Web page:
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[b]BEFORE THE EVENT[/b][br /]
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The privilege of being the first man to set his foot on the moon was somewhat uncertain for Armstrong.[br /]
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There was uncertainty and a fair bit of tension, as to whether it would be Aldrin, the pilot or Armstrong, the commander to be the first out of the capsule. Precedents existed which suggested that, in the event of an extravehicular activity, it was the pilot, who should leave the module before the commander, to avoid placing the commander in jeopardy. On the other hand, protocol was quite clear that while a ship was in port, the commander should be the first to leave. Both Aldrin and Armstrong dreamt of the honor of setting their foot first on the lunar soil. Both were obliged to maintain a professional detachment. In the end NASA decided to send Armstrong, probably because he was a civilian. The Grumman Corporation had created a craft where the commander’s seat was closer to the hatch.[br /]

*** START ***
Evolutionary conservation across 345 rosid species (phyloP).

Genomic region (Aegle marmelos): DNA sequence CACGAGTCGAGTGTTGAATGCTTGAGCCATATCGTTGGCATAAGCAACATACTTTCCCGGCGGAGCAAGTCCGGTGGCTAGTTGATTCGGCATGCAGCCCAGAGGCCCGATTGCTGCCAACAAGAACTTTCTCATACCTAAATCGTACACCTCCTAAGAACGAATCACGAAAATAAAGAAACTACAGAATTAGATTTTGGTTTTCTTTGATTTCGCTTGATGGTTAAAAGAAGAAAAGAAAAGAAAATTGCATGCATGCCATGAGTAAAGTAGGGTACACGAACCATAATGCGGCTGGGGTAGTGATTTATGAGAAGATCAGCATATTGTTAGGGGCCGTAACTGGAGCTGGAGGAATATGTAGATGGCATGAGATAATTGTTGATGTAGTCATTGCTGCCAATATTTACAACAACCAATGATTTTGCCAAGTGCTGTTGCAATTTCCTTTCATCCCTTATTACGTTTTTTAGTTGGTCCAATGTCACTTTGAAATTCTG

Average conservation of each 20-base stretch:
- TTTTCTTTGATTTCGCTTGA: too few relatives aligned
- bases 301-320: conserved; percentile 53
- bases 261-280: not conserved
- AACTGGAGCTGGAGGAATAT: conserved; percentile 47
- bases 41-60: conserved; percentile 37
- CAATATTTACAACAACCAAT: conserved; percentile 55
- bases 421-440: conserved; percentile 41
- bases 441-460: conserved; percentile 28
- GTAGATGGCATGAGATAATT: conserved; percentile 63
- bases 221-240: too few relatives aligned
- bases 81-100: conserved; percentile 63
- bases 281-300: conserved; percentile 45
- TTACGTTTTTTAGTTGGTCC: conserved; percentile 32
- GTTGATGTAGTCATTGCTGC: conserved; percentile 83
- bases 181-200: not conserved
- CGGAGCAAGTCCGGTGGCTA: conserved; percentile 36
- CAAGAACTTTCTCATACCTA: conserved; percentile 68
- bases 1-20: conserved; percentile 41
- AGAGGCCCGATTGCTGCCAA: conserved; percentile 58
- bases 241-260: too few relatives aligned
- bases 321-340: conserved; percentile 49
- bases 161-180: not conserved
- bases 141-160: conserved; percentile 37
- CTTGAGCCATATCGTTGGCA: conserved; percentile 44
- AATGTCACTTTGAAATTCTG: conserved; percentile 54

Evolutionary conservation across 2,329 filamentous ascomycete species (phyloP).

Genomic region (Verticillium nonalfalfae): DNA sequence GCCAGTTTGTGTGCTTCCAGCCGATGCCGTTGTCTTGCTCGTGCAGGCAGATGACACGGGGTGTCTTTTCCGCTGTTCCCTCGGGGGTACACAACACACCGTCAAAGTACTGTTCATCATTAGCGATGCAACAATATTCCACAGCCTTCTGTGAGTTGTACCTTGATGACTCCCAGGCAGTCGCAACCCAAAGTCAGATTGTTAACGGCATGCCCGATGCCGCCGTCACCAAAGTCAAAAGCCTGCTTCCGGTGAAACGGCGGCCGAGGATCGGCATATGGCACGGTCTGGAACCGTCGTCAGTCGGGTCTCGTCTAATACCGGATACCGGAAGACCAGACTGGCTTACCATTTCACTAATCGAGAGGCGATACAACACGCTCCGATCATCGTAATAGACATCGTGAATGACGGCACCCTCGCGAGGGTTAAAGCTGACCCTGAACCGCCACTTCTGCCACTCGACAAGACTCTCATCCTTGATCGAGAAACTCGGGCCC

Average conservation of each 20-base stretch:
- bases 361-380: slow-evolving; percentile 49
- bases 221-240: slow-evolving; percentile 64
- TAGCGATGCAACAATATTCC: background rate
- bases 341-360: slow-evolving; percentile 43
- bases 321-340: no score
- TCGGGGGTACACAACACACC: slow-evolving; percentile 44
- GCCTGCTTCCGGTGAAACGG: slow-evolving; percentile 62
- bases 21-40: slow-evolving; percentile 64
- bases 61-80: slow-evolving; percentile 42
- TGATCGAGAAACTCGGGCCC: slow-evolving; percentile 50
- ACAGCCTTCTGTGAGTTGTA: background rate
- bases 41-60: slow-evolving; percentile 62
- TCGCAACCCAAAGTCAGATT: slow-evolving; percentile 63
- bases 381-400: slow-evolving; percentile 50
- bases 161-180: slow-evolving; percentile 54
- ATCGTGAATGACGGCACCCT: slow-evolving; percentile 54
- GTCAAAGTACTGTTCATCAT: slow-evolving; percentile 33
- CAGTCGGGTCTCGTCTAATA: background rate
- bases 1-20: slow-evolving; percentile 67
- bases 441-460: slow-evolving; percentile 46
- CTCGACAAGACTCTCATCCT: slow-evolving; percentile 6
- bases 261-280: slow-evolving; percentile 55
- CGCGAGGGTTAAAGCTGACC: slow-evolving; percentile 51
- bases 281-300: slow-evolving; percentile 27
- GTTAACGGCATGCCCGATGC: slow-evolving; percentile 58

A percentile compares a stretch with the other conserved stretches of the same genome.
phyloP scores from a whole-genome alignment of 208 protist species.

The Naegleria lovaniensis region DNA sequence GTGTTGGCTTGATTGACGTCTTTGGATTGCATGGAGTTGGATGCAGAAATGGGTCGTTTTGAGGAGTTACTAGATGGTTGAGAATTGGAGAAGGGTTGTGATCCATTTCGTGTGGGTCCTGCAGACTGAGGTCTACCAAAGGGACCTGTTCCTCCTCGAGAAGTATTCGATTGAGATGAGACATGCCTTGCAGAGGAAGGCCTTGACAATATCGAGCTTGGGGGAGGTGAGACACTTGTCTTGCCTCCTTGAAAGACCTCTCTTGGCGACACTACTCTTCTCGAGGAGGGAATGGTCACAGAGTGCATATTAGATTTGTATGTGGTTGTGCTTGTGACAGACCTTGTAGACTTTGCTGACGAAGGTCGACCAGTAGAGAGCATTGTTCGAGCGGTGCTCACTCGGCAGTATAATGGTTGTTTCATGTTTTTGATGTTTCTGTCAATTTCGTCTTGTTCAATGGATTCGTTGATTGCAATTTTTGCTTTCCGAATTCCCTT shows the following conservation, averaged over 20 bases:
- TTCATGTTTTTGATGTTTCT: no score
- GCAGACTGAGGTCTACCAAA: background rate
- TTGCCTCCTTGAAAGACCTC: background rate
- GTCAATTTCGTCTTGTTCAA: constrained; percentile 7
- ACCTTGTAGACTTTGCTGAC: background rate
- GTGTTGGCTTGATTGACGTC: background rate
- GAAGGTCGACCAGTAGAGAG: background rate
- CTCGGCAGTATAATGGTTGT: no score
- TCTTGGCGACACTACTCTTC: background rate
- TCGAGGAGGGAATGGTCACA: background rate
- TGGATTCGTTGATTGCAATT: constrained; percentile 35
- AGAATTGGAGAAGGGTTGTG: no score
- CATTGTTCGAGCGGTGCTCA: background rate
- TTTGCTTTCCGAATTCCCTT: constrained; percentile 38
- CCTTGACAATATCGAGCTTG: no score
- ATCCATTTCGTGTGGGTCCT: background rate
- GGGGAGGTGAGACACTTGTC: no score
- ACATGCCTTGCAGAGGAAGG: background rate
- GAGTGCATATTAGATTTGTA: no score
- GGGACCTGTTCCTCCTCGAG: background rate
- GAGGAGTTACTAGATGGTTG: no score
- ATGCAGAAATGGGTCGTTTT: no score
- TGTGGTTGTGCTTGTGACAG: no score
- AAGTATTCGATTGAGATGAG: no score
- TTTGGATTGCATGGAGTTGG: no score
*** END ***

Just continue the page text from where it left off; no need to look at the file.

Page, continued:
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[b]LOVE OF BEING LOW-PROFILE[/b][br /]
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His personal life has remained largely invisible to outsiders. In 1994 he and Jan quietly ended their 38-year marriage. They had the judge seal the record temporarily, attracting minimum press attention. While the divorce records did not reveal his net worth, Jan's share of the real estate and personal property totaled about $2.24 million, plus additional real estate of unspecified value and spousal support payments of up to $6,000 a month.[br /]